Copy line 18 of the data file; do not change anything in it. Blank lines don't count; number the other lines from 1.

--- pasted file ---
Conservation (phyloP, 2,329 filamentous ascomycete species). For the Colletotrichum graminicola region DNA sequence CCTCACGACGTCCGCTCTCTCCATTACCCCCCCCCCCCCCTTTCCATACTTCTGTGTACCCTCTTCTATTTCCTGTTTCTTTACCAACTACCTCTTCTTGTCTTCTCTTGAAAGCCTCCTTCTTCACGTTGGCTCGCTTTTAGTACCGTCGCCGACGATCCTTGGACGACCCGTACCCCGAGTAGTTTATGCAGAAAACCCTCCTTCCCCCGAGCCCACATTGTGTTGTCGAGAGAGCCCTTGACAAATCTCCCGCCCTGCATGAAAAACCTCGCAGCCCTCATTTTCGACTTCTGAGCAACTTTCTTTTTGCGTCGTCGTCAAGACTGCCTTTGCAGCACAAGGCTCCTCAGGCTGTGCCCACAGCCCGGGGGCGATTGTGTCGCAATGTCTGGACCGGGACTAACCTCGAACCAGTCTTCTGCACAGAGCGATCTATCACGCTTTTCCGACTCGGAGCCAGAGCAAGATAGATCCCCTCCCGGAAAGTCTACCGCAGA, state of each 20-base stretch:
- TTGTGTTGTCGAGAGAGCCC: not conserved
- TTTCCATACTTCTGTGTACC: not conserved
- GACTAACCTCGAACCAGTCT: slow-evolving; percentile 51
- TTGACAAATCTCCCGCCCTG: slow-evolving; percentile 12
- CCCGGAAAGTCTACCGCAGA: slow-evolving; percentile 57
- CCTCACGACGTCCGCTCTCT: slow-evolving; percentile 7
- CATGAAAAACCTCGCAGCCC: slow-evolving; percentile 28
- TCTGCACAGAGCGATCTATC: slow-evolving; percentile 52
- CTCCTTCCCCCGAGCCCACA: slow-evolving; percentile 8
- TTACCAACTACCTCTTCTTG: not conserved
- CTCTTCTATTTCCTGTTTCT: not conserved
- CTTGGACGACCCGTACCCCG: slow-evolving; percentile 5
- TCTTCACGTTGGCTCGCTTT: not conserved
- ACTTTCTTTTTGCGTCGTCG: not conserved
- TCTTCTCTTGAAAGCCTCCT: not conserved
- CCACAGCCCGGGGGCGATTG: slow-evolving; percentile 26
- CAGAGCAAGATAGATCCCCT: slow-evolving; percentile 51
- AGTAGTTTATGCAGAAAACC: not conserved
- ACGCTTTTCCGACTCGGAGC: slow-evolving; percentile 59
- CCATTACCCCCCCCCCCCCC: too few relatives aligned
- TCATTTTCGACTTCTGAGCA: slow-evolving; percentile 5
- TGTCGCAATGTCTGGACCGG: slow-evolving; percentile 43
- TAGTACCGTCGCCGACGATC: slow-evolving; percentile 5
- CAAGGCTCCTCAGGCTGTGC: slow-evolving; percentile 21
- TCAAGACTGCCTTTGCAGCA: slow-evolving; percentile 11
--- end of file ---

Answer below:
- CAGAGCAAGATAGATCCCCT: slow-evolving; percentile 51